The Fetch Execute Loop

If you read any introduction to writing emulators, they all tell you to do the same thing. You write a loop that continually fetches instructions and executes them.

while true
{
    executeInstruction()
    instruction = fetchNextInstruction()
}

Notice that I put the fetch after the execute. Doing so makes certain aspects of the design cleaner such as coming in to the loop first time. you can prefill the first instruction with a pseudo instruction to do a reset. It also better reflects the way real microprocessors usually do things. They fetch the next instruction while still cleaning up after the last one.

CPUs need to be able to handle interrupts. I simulate this with a boolean variable (or variables, if the processor has more than one kind of interrupt) that can be set from the outside World. I would normally put this test just before the instruction fetch.

while true
{
    executeInstruction()
    if irqRaised
    {
        serviceInterrupt()
    }
    else
    {
        fetchNextInstruction()
    }
}

There are some subtleties here. Firstly, we need to talk about clock cycles. Most processors are driven by a clock, by which I mean a constant frequency square wave, not a wall clock. Often the same clock also drives some peripheral devices. If we were going for ultimate realism, we would model the clock and have the clock run the loop and call the CPU and all the other devices once per clock cycle to do what is inside of the loop above. However, this is likely to be too slow, so actually we generally put the loop in the CPU like above and have it also drive the other devices.

while true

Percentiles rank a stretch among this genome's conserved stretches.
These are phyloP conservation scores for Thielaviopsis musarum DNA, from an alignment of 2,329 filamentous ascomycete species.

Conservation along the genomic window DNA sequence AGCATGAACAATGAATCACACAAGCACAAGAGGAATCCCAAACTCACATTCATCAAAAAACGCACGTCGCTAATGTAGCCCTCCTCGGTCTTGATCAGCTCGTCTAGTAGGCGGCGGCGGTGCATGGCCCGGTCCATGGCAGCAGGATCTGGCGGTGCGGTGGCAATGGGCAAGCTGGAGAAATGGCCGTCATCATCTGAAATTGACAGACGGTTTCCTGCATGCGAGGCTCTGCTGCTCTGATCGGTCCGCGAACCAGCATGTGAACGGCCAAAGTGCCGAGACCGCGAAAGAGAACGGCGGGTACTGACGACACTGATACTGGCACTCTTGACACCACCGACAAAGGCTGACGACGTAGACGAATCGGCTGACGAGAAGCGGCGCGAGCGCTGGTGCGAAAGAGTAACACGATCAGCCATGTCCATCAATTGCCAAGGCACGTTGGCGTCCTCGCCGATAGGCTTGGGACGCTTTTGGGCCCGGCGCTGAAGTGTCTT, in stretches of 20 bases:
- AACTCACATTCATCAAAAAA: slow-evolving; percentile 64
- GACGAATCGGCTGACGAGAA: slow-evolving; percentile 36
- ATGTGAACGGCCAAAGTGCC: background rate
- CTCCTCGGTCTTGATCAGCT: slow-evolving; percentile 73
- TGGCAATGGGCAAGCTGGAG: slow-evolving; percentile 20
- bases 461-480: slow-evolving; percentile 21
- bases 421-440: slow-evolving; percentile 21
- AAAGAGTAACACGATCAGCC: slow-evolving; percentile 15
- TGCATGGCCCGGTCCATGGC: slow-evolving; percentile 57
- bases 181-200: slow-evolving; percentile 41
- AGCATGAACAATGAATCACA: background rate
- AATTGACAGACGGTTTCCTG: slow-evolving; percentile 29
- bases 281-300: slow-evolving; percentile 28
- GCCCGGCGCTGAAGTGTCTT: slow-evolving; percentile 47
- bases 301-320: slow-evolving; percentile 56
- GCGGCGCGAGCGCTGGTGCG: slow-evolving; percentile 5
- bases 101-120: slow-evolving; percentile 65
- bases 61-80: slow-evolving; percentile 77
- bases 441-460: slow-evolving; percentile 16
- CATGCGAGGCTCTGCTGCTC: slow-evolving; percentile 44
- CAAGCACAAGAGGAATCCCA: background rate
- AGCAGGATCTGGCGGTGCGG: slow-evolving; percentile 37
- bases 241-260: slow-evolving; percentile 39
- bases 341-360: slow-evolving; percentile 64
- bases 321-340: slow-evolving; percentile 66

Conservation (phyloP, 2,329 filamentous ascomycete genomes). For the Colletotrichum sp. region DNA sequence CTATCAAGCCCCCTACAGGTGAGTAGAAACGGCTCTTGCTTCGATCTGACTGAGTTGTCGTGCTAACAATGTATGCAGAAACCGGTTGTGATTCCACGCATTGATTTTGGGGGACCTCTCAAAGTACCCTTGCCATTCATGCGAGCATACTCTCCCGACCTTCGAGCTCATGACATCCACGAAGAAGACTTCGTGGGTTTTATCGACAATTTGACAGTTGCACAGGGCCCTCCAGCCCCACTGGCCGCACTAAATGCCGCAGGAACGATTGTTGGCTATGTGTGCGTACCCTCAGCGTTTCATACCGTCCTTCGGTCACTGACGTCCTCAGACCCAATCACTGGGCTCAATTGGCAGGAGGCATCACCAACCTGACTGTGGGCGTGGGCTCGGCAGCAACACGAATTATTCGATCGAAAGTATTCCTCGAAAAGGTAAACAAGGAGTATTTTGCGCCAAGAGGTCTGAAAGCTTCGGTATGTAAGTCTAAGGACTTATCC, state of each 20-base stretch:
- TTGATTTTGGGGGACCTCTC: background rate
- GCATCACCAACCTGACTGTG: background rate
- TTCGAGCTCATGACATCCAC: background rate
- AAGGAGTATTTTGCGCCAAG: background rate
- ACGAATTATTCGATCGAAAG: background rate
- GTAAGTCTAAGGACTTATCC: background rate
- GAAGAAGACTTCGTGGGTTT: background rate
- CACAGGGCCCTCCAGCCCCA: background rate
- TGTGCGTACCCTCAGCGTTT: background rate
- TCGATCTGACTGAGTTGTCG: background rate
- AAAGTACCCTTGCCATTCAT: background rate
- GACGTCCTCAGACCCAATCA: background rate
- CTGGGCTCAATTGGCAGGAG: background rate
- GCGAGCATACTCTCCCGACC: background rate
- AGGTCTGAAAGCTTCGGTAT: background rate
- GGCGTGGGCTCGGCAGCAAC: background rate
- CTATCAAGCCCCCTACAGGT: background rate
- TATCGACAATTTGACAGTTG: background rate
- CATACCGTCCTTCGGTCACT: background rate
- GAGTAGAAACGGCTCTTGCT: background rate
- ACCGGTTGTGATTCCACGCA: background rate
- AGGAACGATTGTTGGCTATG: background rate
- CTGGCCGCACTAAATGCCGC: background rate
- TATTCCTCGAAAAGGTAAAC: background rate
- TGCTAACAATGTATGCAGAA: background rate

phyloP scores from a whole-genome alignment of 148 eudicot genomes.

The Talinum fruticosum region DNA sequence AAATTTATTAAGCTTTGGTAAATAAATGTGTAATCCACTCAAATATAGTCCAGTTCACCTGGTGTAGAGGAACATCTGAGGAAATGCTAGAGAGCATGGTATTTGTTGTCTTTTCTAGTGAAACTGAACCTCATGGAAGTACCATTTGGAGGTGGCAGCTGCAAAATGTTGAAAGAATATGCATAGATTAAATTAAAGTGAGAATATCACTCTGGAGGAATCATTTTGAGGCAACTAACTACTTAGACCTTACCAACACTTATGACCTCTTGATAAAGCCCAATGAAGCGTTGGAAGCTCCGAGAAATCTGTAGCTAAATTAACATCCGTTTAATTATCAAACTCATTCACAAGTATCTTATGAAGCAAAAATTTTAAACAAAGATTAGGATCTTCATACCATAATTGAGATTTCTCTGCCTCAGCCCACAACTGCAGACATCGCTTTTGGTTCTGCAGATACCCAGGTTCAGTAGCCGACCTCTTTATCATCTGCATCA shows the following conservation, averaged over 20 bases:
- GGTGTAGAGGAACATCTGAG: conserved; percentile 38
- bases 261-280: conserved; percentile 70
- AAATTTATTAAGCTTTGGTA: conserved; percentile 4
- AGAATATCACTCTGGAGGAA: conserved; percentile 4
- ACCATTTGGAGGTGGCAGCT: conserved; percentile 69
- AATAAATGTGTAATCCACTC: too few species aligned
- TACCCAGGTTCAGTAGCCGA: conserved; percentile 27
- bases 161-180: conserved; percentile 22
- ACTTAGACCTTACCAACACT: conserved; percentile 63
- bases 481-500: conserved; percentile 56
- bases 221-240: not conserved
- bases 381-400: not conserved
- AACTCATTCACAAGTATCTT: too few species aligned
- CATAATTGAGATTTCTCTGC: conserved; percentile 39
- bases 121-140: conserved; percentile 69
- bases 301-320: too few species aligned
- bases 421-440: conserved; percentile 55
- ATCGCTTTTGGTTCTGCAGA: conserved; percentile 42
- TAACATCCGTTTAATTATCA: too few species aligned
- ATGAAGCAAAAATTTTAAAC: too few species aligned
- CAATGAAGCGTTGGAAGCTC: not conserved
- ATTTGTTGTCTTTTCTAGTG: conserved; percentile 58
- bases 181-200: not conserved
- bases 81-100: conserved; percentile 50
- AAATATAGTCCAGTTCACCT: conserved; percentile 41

{
    executeInstruction()
    if irqRaised
    {
        serviceInterrupt()
    }
    else
    {
        fetchNextInstruction()
    }
    clockExternalDevices()
}

Now comes a critical point, how many clock cycles are there per iteration? You might think one is logical. But, most instructions take more than one cycle. On the Z80, for example, the ld a,(hl) instruction takes seven clock cycles (note that, in Z80 parlance, what I call clock cycles here are called “t-states”). If you choose one cycle per iteration, you would have to break the instruction down into stages. This is not necessarily bad: it is, after all, how the real processor does its work, but there are complications. To do it properly, you have to try to break the instruction down into a hopefully realistic set of steps and you have to decide whether to handle interrupts after each step or at the end of the instruction (usually, the answer is the latter because many processors use the same convention). Also, you have performance issues because of the overhead of the loop.

An alternate scheme is to do one iteration per instruction. The external devices then need to know how many clock cycles have passed because you are not driving them on every hypothetical clock pulse.

while true
{
    let cycleCount = cyclesForCurrentInstruction()
    executeInstruction()
    if irqRaised
    {
        serviceInterrupt()
    }
    else
    {
        fetchNextInstruction()
    }
    clockExternalDevices(cycleCount)
}

You will not get absolute fidelity of timing with this scheme, but the coding will be easier and the emulator will have more apparent speed.

Finally, it is convenient to know how many cycles the processor has consumed. This is useful for timing – if you run the processor for a measured amount of time, you can calculate its apparent clock speed as cycles consumed/elapsed time. Also, you can tell the processor to run for a while and then stop. Typically, for a GUI program, I’ll let the processor run for a large number of cycles, let it stop, update the register display and start it again in a loop that terminates when the user presses the stop button. My final fetch execute loop is a variant on the following

func run(forCycles: Int)
{
    let maxCycles = cycleCount + forCycles
    while cycleCount < maxCycles
    {
        instructionCyles = cyclesForCurrentInstruction()
        cycleCount += instructionCycles
        executeInstruction()
        if irqRaised
        {
            serviceInterrupt()
        }
        else
        {
            fetchNextInstruction()
        }
        clockExternalDevices(instructionCycles)
    }
}

The next problem is memory access. We’ll talk about that next time.

One thought on “The Fetch Execute Loop

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